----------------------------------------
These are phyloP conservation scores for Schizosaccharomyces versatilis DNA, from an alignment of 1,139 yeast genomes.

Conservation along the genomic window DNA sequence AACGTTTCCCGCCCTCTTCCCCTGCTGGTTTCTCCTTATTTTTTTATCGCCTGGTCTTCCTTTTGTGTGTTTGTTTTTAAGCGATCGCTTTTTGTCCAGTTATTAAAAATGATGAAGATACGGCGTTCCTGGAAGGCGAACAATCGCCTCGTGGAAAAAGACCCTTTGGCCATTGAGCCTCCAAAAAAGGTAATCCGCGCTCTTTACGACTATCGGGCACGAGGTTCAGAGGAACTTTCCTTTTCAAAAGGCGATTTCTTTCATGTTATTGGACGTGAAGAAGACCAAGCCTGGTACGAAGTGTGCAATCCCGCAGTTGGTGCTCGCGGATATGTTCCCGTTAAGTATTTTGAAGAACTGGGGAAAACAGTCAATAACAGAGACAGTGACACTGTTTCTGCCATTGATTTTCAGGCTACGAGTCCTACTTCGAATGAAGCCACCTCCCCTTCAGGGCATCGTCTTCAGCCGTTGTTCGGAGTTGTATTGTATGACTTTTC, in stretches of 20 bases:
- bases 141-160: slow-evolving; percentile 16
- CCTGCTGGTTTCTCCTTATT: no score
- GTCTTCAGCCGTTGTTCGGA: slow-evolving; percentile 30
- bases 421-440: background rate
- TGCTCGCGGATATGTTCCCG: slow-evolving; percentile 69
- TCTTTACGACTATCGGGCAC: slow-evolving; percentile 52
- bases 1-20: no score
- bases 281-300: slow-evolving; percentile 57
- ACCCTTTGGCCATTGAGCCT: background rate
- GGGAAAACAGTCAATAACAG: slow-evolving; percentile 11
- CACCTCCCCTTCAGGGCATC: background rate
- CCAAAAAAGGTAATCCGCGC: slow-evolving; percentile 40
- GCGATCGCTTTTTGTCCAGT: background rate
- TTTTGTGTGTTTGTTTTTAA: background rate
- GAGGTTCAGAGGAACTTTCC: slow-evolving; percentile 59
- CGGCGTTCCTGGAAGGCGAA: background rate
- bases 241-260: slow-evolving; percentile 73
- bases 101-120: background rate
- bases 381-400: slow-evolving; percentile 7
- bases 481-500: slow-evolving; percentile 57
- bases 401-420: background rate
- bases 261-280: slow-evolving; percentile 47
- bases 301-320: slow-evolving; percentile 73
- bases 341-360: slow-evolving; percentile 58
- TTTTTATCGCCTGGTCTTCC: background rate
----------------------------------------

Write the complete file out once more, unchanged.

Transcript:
These are phyloP conservation scores for Schizosaccharomyces versatilis DNA, from an alignment of 1,139 yeast genomes.

Conservation along the genomic window DNA sequence AACGTTTCCCGCCCTCTTCCCCTGCTGGTTTCTCCTTATTTTTTTATCGCCTGGTCTTCCTTTTGTGTGTTTGTTTTTAAGCGATCGCTTTTTGTCCAGTTATTAAAAATGATGAAGATACGGCGTTCCTGGAAGGCGAACAATCGCCTCGTGGAAAAAGACCCTTTGGCCATTGAGCCTCCAAAAAAGGTAATCCGCGCTCTTTACGACTATCGGGCACGAGGTTCAGAGGAACTTTCCTTTTCAAAAGGCGATTTCTTTCATGTTATTGGACGTGAAGAAGACCAAGCCTGGTACGAAGTGTGCAATCCCGCAGTTGGTGCTCGCGGATATGTTCCCGTTAAGTATTTTGAAGAACTGGGGAAAACAGTCAATAACAGAGACAGTGACACTGTTTCTGCCATTGATTTTCAGGCTACGAGTCCTACTTCGAATGAAGCCACCTCCCCTTCAGGGCATCGTCTTCAGCCGTTGTTCGGAGTTGTATTGTATGACTTTTC, in stretches of 20 bases:
- bases 141-160: slow-evolving; percentile 16
- CCTGCTGGTTTCTCCTTATT: no score
- GTCTTCAGCCGTTGTTCGGA: slow-evolving; percentile 30
- bases 421-440: background rate
- TGCTCGCGGATATGTTCCCG: slow-evolving; percentile 69
- TCTTTACGACTATCGGGCAC: slow-evolving; percentile 52
- bases 1-20: no score
- bases 281-300: slow-evolving; percentile 57
- ACCCTTTGGCCATTGAGCCT: background rate
- GGGAAAACAGTCAATAACAG: slow-evolving; percentile 11
- CACCTCCCCTTCAGGGCATC: background rate
- CCAAAAAAGGTAATCCGCGC: slow-evolving; percentile 40
- GCGATCGCTTTTTGTCCAGT: background rate
- TTTTGTGTGTTTGTTTTTAA: background rate
- GAGGTTCAGAGGAACTTTCC: slow-evolving; percentile 59
- CGGCGTTCCTGGAAGGCGAA: background rate
- bases 241-260: slow-evolving; percentile 73
- bases 101-120: background rate
- bases 381-400: slow-evolving; percentile 7
- bases 481-500: slow-evolving; percentile 57
- bases 401-420: background rate
- bases 261-280: slow-evolving; percentile 47
- bases 301-320: slow-evolving; percentile 73
- bases 341-360: slow-evolving; percentile 58
- TTTTTATCGCCTGGTCTTCC: background rate